The Oscars happened Sunday. I say the event “happened” as the actual event was quite underwhelming, with a group of artists patting each other on the back at artistically expressing the views they saw pertinent, while the true underlying issues of society were poked, joked, and unfocused. Very similarly, representative members of the Energy and Commerce committee held a hearing to examine the federal budget for 2013 for the EPA this morning; this being said, members criticized the rules of EPA, and applauded their own findings in bringing up mostly unrelated points. The same song and dance occurred today when Lisa Jackson was forced to testify on the Congressional Budget for EPA. The hearing felt like an inquisition. Representative Haper summed up the meeting, stating people generally want clean air and clean water, and though bipartisan support is really for this, cost-benefit is the concern by all groups in the meeting.
The hearing consisted of generally a Republican representative attack on EPA regulation, followed bed a personal thank you by Democratic representatives toward the health saving impacts of EPA. This being said, this was not the case of this meeting. Coal Ash Findings, Hydrofracking questions, and MACT rulings seemed to dominate the meeting’s topics. Though funding of the EPA is certainly impacts these rulings, the direct point of this hearing was the question the validity of EPA spending. One question addressed that 22.6% of fuel consumption and pollution come from transportation and time wasted. “Is only regulating private industry only attacking only the job creators?” asked the Representative. With this attack, Mrs. Jackson pointed the Representative to the Department of Transportation for a cost-benefit analysis of action. EPA has no dictation on local traffic stops, or the cost of regulation to the benefit of safety precautions. Similar questions and responses plagued the hearing.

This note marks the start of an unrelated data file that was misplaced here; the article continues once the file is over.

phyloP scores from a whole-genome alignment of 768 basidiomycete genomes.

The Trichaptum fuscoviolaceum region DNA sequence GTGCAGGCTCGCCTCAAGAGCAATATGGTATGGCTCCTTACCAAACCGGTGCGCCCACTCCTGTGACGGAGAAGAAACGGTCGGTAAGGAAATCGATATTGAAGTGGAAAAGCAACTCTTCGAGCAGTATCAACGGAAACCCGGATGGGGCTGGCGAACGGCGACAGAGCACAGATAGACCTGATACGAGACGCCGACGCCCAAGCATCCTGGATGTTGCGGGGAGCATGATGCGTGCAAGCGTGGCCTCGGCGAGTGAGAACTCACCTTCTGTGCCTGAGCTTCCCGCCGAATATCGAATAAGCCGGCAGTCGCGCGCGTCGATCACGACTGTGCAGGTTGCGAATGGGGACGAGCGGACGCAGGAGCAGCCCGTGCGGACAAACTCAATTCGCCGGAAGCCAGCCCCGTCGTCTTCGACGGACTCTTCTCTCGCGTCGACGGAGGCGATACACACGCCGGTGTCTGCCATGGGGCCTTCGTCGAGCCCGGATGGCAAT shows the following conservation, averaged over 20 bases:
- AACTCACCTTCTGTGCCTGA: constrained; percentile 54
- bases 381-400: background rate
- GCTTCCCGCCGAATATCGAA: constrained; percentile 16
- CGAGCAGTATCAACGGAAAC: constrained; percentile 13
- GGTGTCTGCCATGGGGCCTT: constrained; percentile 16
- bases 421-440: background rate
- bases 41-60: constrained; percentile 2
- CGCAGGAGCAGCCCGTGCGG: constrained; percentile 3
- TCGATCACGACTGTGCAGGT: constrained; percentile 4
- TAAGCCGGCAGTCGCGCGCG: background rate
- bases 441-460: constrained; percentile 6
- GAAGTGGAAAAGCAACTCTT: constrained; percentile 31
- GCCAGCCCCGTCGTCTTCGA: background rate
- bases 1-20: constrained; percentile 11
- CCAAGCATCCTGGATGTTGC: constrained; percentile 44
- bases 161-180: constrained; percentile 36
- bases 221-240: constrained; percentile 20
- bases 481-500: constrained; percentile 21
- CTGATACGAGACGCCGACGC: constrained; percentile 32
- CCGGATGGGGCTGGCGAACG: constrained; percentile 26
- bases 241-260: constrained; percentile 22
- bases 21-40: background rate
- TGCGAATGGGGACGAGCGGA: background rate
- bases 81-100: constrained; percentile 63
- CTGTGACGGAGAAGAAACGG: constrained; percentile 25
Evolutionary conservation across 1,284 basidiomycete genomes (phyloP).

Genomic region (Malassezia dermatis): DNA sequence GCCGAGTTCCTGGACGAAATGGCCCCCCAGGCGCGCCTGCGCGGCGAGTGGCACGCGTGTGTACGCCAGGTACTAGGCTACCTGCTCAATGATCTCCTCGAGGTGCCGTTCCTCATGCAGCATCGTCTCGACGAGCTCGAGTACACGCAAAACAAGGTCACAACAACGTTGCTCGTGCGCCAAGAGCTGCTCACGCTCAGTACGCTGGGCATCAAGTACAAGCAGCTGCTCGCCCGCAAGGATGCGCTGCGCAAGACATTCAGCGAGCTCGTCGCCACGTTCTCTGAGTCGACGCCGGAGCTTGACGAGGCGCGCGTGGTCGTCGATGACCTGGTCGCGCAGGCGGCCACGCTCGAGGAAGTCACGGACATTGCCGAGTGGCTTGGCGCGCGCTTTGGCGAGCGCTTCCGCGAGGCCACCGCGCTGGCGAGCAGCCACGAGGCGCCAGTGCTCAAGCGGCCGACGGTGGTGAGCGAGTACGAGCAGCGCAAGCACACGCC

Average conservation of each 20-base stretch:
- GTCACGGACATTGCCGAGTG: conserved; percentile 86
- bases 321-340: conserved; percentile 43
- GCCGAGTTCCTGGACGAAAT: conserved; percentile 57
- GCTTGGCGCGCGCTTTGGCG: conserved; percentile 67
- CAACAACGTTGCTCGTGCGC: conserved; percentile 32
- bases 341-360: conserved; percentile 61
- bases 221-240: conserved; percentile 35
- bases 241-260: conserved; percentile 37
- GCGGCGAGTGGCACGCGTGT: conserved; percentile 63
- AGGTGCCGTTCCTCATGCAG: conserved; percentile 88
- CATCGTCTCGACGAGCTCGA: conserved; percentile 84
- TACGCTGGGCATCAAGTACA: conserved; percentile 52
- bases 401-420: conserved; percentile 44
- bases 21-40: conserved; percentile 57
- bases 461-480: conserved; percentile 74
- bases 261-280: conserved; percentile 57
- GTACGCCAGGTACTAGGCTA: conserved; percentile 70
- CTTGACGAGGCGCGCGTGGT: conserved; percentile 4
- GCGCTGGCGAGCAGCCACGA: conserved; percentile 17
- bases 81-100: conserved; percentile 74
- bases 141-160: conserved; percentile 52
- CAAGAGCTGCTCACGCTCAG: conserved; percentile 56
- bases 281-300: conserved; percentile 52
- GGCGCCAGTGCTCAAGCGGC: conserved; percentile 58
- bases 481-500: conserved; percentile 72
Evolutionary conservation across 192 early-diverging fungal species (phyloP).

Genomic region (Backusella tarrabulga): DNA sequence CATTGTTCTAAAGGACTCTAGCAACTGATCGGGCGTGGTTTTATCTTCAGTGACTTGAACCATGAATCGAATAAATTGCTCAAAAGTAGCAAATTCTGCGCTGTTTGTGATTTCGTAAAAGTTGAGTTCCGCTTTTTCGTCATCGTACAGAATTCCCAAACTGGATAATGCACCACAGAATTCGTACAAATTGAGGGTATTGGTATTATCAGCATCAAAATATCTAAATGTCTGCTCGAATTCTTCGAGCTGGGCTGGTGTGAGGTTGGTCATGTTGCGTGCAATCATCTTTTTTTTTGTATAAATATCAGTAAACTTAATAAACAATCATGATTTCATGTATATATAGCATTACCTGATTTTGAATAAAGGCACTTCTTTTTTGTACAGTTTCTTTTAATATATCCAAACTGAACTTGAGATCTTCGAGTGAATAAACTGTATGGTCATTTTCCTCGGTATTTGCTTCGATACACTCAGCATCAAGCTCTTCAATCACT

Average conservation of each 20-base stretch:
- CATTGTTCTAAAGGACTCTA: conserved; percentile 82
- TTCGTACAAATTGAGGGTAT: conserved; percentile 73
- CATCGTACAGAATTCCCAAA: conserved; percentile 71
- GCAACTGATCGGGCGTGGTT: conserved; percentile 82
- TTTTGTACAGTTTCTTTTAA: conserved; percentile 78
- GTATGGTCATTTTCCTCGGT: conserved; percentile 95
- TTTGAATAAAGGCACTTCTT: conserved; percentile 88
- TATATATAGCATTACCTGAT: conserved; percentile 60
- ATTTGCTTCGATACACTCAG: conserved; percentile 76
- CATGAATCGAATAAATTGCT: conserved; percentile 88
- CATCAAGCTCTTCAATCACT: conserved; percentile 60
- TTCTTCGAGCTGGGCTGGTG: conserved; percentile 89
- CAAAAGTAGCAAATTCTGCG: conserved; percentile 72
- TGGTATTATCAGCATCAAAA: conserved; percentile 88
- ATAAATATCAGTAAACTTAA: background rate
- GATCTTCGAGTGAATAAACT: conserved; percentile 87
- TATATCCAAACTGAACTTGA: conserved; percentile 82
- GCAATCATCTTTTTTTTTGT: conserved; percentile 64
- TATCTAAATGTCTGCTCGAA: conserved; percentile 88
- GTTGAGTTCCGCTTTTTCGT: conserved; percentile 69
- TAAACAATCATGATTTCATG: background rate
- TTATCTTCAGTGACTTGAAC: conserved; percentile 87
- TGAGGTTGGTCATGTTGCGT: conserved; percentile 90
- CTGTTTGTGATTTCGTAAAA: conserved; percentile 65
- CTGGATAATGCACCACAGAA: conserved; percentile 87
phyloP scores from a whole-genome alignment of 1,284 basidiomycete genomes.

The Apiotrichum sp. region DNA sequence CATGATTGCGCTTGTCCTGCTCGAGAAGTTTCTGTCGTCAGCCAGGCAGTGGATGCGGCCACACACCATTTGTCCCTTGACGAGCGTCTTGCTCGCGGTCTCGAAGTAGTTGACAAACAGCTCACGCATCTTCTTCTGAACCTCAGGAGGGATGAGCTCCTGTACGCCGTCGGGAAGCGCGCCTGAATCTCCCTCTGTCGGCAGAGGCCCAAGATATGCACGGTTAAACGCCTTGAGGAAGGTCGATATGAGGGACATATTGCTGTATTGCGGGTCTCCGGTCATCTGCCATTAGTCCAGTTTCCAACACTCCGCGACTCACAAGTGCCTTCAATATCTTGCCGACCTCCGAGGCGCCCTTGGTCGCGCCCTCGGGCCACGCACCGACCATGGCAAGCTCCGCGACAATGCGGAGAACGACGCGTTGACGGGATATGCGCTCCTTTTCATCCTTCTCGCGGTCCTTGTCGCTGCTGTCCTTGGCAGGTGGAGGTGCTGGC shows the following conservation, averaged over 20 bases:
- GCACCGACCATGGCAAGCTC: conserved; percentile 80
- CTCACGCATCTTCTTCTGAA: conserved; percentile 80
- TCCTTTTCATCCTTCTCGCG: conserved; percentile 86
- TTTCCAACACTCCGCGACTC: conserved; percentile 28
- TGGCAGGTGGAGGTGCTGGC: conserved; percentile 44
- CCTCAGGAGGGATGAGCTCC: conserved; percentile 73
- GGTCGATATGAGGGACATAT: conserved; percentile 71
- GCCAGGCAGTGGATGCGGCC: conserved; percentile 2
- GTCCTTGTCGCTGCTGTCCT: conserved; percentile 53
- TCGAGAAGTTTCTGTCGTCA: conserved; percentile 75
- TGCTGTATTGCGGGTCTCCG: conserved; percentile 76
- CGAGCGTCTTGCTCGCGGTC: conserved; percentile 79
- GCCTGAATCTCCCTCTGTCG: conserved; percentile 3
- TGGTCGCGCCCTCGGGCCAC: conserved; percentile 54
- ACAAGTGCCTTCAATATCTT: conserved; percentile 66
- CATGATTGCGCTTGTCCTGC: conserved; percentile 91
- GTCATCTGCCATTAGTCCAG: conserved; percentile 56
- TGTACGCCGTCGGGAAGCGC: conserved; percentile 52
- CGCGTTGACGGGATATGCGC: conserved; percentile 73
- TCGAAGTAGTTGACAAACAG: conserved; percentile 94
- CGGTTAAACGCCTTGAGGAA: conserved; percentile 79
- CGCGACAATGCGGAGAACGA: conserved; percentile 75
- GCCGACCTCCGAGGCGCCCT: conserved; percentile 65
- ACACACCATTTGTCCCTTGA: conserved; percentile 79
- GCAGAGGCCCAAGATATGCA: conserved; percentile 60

Two major questions seemed to actually arise from the hearing though. The first question being Lisa Jackson’s travel budget, and the second being foreign grants abroad. The first question focused on Lisa Jackson’s recent travel to Brazil in order to attend an Urban Sustainability seminar. To place this in to perspective, Lisa Jackson got on a plane to travel to Brazil to attend the Urban Sustainability seminar. This emitted 3,644 lbs CO2 by round trip flight with one stop from Washington D.C. to Brazil. Remember, as noted earlier, the sustainability and reduction of carbon emissions is the 1st priority of the EPA. Perhaps staying in the United States and attending via Internet would have been a better gesture. In conjunction, her budget for travel has a questionable impact. Granted, the EPA MUST work cross lines of international borders, as pollution is a worldwide issue, the necessity of Urban Sustainability in Brazil, though pertinent to EPA, does not follow the goals asserted by EPA in the agency’s mission statement. Second, the attack of foreign aide given via grants was a hallmark of the seminar pertinent to the issues at hand. Why are hundreds of thousands of dollars going to reduce pollution in China? Yes, China is now the largest emitter of Carbon Emissions, and it seems fitting for EPA to donate funds to attempt to mitigate these ideas. This being said, after taking loans from China to cover our debt, it seems insane to simply donate funds to fix their issues. A major hallmark of the seminar was that Ms. Jackson admitted to never having heard of some of these projects, and that more investigation would be gone to complete this problem. This is a severe problem – why would EPA not know about foreign entanglements? How would these funds have been allocated for these programs if EPA administrator Jackson did not approve them? Why are we not using this money to cut our debt to China, to both improve the public health of that country, thereby reducing our debt? Why are we simply giving away this money?
Finally, a standout performance by Representative Markey illustrated the emotion associated with domestic drilling for energy production. When addressing the problems of public health, he literally began screaming about problems of non-bipartisan efforts of Republicans in the legislature. If I had to select a new best supporting actor, Representative Markey may have made the cut, for this was acting; the next Representative attacked him for the hypocritical notion of legislature he had pioneered which Markey had rejected. Overall, the meeting hosted a variety of interesting notions not focused on the task at hand, thus forcing a reconvening of the members at a later date. Unless bipartisan support is found, it’s questionable if more will be accomplished at the next meeting, or if more Oscar-worthy performances will be for your consideration.